This mystery of the presentation of Jesus is included in the Joyous Mysteries of the Rosary because it pictures the redemption of the Redeemer, who is bought from God the Father and given to His mother in order to redeem the world from Satan, the enemy of God who held mankind captive from the time of our first parents.  Certainly there can be no more joyous message than this, that the Saviour has come to redeem the world from death and destruction.  But it comes at a very great price for both Christ and His mother, who must carry this heavy burden every moment of every day for the rest of Christ's physical life.

As St. Alphonsus Ligouri told us, the patriarch Abraham carried the burden of having to sacrifice his son, Isaac, for three days, and then was relieved of the burden at the last moment when an angel of the Lord stopped Abraham from carrying out this command of the Lord.  Abraham then received his very much alive and unharmed son into his arms, and a lamb was substituted in place of Isaac.  This lamb, of course, pictured our Savior, Jesus Christ.  


Our Blessed Mother carried this heavy burden for 33 years compared to 3 days for Abraham, and then, unlike Abraham, she had to watch her beloved Son be mercilessly crucified with no relief whatsoever.  At the end, our Blessed Mother received into her arms the bloody, disfigured, mutilated and lifeless Body of her Son and our Savior.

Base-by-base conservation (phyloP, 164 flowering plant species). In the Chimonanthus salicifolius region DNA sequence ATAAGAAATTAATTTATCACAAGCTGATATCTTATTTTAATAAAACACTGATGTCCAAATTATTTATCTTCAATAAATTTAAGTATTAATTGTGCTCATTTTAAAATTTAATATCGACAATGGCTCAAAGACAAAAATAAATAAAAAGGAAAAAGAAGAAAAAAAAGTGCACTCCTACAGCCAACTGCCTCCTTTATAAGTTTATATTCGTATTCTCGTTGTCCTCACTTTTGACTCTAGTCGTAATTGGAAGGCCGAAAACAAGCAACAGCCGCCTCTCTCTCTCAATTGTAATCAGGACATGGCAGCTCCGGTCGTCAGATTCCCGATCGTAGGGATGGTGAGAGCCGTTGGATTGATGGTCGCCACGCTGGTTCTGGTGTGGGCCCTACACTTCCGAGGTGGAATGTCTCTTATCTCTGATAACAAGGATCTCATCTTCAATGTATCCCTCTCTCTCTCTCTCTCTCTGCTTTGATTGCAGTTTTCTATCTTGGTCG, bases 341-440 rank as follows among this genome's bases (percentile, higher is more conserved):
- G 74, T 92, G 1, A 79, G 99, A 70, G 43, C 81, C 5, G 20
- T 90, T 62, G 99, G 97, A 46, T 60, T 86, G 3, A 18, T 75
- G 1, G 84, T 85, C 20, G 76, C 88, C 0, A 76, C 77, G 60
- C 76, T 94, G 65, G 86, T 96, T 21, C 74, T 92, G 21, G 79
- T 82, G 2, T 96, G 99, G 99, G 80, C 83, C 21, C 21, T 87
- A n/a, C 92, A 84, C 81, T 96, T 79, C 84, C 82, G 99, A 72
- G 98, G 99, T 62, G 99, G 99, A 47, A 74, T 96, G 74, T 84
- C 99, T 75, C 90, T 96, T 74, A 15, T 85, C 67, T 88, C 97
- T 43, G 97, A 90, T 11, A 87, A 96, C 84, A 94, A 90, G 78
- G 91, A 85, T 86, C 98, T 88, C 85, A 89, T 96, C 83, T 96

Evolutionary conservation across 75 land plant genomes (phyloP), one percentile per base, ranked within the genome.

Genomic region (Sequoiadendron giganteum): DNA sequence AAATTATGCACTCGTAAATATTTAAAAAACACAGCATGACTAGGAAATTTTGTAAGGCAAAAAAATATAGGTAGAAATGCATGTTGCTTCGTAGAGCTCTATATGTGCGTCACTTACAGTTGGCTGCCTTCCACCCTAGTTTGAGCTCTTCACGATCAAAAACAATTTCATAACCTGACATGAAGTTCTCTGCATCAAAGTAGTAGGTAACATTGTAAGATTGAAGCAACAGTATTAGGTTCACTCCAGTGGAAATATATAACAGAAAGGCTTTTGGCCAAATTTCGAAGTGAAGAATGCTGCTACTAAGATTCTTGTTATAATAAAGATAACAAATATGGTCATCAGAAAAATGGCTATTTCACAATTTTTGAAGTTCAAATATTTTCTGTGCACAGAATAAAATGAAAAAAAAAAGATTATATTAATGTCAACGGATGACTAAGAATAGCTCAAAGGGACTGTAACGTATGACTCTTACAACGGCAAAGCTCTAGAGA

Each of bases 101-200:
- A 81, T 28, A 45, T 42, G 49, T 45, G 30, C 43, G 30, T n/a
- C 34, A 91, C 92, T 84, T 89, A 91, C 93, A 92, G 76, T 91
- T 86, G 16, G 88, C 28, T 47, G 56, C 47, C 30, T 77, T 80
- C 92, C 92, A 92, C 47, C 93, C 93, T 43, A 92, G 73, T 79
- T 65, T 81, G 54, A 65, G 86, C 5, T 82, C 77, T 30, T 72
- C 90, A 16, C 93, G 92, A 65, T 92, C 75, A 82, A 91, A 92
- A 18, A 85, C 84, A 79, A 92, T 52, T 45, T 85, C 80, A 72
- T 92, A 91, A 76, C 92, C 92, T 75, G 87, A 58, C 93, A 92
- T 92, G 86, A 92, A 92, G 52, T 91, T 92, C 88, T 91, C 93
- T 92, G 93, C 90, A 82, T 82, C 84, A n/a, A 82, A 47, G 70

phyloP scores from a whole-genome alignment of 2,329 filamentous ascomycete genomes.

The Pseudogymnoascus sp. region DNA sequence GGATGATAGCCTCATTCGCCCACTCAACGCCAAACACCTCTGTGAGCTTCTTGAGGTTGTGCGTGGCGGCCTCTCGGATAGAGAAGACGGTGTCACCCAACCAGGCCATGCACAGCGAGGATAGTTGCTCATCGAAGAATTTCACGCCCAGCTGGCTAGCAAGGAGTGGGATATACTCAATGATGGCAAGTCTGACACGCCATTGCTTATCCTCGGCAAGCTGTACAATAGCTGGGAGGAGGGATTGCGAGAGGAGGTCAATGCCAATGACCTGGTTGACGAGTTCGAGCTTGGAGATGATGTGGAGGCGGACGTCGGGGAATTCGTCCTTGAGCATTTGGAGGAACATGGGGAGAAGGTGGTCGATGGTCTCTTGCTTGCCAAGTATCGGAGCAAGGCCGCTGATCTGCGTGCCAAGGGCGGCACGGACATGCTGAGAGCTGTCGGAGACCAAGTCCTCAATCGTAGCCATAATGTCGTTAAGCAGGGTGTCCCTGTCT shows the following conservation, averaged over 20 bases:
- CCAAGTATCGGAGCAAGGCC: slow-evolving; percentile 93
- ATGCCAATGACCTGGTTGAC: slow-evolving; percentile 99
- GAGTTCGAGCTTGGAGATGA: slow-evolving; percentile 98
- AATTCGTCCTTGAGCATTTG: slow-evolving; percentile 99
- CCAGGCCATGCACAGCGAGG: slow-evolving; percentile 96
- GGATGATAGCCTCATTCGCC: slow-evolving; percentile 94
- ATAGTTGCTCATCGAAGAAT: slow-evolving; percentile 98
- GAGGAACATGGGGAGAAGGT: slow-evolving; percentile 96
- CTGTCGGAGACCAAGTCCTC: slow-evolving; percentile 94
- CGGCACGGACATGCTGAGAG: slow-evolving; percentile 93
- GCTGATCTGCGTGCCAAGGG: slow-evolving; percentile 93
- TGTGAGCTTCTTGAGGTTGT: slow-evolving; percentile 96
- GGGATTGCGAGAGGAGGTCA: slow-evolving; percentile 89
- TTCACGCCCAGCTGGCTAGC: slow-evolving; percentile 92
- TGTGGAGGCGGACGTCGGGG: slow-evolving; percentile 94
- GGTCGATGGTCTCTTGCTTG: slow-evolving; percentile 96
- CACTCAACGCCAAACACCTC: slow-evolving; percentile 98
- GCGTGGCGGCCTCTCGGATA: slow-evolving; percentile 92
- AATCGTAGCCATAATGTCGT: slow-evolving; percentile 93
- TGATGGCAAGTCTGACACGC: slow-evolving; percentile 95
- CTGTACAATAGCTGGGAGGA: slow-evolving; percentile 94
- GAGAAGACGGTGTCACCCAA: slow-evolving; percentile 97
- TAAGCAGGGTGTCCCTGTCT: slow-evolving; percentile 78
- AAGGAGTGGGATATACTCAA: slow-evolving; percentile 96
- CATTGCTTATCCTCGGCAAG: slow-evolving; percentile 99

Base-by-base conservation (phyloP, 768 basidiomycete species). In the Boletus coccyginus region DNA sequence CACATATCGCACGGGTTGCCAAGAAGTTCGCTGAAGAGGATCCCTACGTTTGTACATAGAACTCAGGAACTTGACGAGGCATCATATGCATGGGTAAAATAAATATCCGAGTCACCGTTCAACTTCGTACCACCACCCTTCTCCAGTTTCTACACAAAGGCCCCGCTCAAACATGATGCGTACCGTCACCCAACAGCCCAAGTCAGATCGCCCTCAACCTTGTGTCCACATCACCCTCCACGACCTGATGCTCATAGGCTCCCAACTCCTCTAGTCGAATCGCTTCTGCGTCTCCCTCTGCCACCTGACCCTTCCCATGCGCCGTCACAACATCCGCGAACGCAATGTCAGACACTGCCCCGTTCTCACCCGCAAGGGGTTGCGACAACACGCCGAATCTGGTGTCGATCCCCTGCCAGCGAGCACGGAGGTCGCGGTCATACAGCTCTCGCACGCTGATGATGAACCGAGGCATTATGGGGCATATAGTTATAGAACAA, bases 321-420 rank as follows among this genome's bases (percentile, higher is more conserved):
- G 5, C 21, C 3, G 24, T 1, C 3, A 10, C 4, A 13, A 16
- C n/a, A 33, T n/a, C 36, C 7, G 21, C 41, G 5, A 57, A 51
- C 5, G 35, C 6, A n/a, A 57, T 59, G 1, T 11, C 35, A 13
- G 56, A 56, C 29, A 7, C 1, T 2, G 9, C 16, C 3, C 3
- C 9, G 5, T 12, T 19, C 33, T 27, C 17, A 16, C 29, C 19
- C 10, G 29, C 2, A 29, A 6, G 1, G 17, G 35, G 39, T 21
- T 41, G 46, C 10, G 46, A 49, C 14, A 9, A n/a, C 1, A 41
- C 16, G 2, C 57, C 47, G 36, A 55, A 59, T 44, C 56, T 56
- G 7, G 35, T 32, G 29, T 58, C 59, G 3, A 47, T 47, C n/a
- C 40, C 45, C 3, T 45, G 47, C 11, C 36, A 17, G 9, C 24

When we contemplate this mystery of the Rosary, we should certainly think of the joyous message that Simeon gave us:  "my eyes have seen thy salvation, Which thou hast prepared before the face of all peoples: A light to the revelation of the Gentiles, and the glory of thy people Israel."  But we must also remember that it was also at this point that our Lady's sorrows began when. as she and Joseph were redeeming Jesus from God the Father, she was at the same time willingly and unselfishly giving her perfect and beautiful Son to world so that He could redeem us.  Truly, if Abraham is the father of the faithful, how much more is Mary the mother of the faithful?  Has any human being ever walked in faith more than she did, or suffered more than she did, literally walking every step of Calvary with our Lord, beginning before he was able to walk, when he was just a small babe in arms.